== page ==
Category Archives: Mathematics and Climate Research Network
Less evidence for a global warming hiatus, and urging more use of Bayesian model averaging in climate science
(This post has been significantly updated midday 15th February 2018.) I’ve written about the supposed global warming hiatus of 2001-2014 before: “‘Overestimated global warming over the past 20 years’ (Fyfe, Gillett, Zwiers, 2013)”, 28 August 2013 “Warming Slowdown?”, Azimuth, Part … Continue reading
via S. Senn: Being a statistician means never having to say you are certain (Guest Post) See also: E. Cai’s blog post “Applied Statistics Lesson of the Day – The Matched Pairs Experimental Design”, from February 2014 A. Deaton, N. … Continue reading
The National Center for Atmospheric Research (“NCAR”) reports on a newly substantiated teleconnection between positive sea surface temperature anomalies (“SSTA”) in the Pacific and the temperatures over the continental United States (“CONUS”) 50 days later. A teleconnection is: A linkage … Continue reading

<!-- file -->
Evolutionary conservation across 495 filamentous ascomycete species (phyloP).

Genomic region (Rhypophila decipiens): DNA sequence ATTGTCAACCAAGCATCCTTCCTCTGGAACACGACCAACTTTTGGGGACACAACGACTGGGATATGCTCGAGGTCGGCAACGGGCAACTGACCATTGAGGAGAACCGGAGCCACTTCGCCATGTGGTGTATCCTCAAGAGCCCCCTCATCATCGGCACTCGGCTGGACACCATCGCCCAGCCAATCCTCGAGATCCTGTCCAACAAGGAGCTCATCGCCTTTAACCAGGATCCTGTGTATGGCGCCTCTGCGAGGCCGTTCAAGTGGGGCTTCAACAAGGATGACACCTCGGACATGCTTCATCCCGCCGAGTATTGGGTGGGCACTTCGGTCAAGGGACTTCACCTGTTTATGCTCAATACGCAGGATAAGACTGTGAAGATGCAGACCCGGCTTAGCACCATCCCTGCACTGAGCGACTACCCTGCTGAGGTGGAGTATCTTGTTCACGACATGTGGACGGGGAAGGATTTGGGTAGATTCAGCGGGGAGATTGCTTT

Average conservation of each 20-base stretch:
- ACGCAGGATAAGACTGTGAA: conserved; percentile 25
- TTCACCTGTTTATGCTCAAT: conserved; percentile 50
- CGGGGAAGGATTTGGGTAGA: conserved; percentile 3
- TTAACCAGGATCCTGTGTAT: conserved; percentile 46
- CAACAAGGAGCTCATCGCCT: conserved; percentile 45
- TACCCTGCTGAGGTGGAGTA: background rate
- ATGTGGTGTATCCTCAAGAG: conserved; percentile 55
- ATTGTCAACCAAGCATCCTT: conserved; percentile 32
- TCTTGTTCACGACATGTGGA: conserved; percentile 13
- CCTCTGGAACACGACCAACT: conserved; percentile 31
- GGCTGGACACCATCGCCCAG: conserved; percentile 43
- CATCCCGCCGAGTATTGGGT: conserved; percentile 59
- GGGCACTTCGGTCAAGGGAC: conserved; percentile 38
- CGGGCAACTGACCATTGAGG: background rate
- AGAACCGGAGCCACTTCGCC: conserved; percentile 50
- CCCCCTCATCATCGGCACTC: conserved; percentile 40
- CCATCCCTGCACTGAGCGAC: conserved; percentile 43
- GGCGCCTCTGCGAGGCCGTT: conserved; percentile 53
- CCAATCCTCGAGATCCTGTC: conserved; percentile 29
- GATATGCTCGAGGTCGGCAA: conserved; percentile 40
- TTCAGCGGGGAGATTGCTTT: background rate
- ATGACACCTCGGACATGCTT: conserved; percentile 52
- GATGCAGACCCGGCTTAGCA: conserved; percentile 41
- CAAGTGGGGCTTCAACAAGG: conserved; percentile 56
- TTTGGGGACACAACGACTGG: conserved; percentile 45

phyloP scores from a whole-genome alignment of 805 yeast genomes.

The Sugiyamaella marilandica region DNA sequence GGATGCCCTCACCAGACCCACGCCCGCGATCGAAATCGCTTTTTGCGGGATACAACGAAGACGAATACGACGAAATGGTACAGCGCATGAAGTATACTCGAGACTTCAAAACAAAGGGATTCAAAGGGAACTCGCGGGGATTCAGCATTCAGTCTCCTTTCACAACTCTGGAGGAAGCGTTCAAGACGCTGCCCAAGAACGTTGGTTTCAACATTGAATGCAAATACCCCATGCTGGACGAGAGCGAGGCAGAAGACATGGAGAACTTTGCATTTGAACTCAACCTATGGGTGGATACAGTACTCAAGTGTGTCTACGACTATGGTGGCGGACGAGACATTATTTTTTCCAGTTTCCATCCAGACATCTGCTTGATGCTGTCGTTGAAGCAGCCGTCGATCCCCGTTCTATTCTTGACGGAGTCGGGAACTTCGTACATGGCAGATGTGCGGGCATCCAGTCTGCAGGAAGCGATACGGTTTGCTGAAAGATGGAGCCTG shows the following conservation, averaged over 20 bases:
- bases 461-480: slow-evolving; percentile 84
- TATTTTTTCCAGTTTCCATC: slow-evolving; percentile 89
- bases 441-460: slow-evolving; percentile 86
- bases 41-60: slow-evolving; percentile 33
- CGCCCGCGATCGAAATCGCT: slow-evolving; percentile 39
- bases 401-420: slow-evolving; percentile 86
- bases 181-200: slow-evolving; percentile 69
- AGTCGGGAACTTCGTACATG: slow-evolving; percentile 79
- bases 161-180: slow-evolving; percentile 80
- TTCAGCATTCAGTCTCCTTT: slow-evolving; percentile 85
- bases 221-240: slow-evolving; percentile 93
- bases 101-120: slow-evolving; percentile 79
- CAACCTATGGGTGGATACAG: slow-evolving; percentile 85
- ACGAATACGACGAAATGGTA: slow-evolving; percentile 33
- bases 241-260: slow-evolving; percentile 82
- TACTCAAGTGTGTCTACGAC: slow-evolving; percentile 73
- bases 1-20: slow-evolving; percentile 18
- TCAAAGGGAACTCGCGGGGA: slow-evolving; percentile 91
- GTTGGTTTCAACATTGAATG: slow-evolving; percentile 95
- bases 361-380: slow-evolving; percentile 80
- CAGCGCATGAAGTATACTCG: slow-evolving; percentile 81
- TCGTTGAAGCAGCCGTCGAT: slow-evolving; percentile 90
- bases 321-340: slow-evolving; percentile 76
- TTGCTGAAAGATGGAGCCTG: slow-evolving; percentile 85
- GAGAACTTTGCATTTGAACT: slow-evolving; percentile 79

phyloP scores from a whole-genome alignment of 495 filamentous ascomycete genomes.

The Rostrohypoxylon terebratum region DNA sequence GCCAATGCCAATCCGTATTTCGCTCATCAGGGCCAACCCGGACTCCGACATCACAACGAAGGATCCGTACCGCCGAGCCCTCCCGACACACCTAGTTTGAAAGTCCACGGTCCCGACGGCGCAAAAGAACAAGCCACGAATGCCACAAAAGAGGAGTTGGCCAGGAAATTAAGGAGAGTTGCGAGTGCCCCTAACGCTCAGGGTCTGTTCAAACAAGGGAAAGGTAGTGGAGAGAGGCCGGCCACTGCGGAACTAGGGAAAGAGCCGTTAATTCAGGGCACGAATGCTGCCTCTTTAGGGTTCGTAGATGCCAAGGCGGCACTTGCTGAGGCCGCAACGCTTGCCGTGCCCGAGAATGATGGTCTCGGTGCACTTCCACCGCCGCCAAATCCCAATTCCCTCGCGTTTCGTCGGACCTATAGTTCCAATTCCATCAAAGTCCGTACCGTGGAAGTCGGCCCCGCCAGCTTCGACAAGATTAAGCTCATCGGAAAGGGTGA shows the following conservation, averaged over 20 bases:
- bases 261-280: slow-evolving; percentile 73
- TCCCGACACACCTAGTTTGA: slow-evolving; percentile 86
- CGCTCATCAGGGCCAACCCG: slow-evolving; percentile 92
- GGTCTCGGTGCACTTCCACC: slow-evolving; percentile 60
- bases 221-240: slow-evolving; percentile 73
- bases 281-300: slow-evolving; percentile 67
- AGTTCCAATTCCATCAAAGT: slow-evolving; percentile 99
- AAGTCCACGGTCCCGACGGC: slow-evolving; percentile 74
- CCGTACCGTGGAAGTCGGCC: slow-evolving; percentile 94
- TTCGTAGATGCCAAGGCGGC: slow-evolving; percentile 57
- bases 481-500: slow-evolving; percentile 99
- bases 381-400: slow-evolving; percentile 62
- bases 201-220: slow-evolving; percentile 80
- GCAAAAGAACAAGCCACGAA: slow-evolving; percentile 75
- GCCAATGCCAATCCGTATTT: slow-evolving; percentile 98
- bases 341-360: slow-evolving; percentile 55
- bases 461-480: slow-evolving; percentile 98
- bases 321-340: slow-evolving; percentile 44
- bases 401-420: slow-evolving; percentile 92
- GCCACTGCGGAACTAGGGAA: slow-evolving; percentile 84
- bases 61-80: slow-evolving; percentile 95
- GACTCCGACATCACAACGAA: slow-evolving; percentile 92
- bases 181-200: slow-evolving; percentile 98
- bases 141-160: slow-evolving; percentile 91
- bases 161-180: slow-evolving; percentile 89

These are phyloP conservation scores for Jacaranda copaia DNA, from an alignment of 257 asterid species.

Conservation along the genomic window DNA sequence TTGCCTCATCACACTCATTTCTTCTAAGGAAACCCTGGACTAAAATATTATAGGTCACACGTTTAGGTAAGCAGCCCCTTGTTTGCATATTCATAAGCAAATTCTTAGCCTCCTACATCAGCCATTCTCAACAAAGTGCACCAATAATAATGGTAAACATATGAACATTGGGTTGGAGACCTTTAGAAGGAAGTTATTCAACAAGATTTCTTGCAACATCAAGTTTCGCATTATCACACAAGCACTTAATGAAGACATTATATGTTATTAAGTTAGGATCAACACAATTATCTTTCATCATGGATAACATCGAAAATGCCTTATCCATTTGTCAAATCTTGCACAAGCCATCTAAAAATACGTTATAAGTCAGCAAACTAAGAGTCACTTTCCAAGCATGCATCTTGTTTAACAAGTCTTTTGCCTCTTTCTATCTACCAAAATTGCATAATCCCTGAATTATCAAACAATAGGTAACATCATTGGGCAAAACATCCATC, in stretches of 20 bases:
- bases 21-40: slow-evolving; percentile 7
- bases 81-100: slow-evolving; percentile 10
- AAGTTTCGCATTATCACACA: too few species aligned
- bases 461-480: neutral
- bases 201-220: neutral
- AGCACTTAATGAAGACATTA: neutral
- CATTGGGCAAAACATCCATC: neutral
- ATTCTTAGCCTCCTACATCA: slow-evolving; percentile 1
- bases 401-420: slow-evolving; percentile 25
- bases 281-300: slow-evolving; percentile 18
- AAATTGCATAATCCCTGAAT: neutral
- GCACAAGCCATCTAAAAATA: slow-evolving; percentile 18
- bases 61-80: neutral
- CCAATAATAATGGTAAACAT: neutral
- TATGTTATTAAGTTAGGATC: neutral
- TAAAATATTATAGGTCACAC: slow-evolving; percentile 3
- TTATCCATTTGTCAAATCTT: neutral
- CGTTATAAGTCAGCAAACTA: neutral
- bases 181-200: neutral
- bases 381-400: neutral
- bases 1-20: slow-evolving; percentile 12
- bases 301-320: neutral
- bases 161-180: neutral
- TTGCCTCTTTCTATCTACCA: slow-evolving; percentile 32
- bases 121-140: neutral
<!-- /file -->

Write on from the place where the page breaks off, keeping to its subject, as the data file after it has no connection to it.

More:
David Puttnum (yes, the producer-director) has a very moving appeal on climate: Hat tip to Tamino. President Lyndon Johnson was the first to receive a briefing regarding the looming crisis presented by abrupt climate change. That was in 1965. And … Continue reading
“If you’re in a hole, stop digging.” “The Sky’s Limit: Why the Paris Climate Goals Require a Managed Decline of Fossil Fuel Production”
Alerted to the existence of the image by Tamino. The figure is due to the irrepressible Randall Munroe.
Last month, Tom Randall at Bloomberg New Energy Finance (“BNEF”) profiled a new forecast which shows costs for zero Carbon energy and energy are plummetting so fast that coal, oil, and natural gas will begin their terminal decline within a … Continue reading
Many people seem to view the electrical grid of the future being much like the present one. I think a lot about networks, because of my job. And I especially think a lot about network topologies, although primarily concerning the … Continue reading
This is a re-blog of an excellent post at And Then There’s Physics, titled Full-depth OHC or, expanded, “full-depth ocean heat content”. Since my holiday is now over, I thought I might briefly comment on a recent paper by Cheng … Continue reading
“Welcome to the rest of our lives …” Peter Sinclair speculates 2016 will be as bad and possibly worse than 2012.
Excerpt, from NASA: Phytoplankton are the grass of the sea. They are floating, drifting, plant-like organisms that harness the energy of the Sun, mix it with carbon dioxide that they take from the atmosphere, and turn it into carbohydrates and … Continue reading